This past Saturday my friend Celina and I made a dawn field trip to the Saguaro forests northwest of Tucson in search of a special item. As we crossed the agricultural flats of Marana, a red sunrise warned us of the heat to come – the low temperature in most areas this morning was only 85°F, and the forecast said it was going to be well over 100.
If you have lived amongst Saguaros for a few years, you take them for granted, and most people here don’t even see them any more. But I try to remind myself how utterly amazing and bizarre this huge cactus is.
They bloom any time from April though June, with the peak sometime in May. But the season is spread out a bit, and even now you might see a stray flower like this one.
What we had hoped to sample were the sweet fruits of the cactus. Unlike the indehiscent fruits of prickly pear (like tiny watermelons, their flesh is solid and moist, and the fruits do not open), the carpels of the Saguaro fruit split like the peel of a banana, exposing a combined mass of the inner pulp and seeds, which usually separate from carpel walls, fall from the plant, and dry in the sun.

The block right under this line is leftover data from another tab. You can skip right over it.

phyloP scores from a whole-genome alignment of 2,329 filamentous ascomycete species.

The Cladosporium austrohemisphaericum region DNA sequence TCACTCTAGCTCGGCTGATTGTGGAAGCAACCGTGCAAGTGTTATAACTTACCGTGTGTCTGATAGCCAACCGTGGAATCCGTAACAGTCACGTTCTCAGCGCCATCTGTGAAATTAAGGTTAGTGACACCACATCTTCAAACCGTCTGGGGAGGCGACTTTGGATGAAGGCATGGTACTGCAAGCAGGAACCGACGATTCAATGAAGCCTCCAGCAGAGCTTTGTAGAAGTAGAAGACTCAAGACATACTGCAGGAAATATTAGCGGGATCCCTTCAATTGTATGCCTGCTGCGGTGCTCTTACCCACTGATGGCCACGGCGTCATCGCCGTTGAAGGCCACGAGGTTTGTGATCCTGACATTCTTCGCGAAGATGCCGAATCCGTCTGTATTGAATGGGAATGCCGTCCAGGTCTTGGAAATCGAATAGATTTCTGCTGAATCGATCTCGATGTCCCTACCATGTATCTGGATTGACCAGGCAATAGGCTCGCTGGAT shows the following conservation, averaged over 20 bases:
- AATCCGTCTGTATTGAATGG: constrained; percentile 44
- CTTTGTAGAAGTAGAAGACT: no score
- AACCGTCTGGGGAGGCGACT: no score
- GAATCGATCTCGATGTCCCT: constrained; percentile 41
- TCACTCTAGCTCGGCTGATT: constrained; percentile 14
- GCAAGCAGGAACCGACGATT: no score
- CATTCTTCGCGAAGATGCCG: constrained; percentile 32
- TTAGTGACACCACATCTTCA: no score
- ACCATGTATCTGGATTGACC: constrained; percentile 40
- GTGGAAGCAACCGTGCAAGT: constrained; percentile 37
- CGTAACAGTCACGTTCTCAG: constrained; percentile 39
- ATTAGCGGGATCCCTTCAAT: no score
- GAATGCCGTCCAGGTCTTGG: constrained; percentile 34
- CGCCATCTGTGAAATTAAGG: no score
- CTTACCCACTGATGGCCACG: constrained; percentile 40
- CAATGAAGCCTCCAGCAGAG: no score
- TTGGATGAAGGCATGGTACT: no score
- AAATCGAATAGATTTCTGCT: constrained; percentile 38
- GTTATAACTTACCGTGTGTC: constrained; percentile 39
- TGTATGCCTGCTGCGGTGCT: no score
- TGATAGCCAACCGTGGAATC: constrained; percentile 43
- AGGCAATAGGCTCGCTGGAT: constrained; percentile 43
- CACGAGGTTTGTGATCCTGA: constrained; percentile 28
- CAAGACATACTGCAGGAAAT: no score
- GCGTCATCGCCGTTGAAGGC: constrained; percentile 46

Everything eats them – squirrels, birds, ants – you name it. Even people. If you find a dry one, preferably one that hasn’t fallen into the dirt but instead baked in the sun after falling into the branches of an acacia or other plant below, the crunchy morsel is like candy. But we were too early to find but just a few – most of the fruits were still unripe at the tops of the columns, and those that were the first to ripen and fall were snatched up by the eagerly-awaiting wildlife. Perhaps in a week or two, when the main mast falls and most animals are saturated, there will be more lying around. There is no more pulp and just a few seeds left to this fruit, perhaps eaten by a Collared Peccary.
But we enjoyed just poking around in the desert, looking at plants and critters. Most productive was a dead Saguaro that had fallen months ago but was still a rotting mass of flesh beneath its flattened trunk. It was teeming with beetles and their larvae.
Identifiable only as far as genus by me is this clown beetle, Hololepta, in the little known but very large family Histeridae.
This hyper little thing is a rove beetle, and so far I’ve managed to identify it only as far as family – Staphylinidae. It looks a lot like an earwig but is actually a beetle with short elytra that hide its wings; earwigs are a different order altogether.
Back at home, it was indeed very hot – up to 109°F. This Bronzed Cowbird was seeking shade in the mesquite right outside my window.
And this juvenile male Costa’s Hummingbird, rather a rarity in my yard, wisely took up residence in the cool(er) breeze emitting from my back door (left open a crack to let the moist air from my evaporative cooler vent) and hung out on the plant stand all afternoon.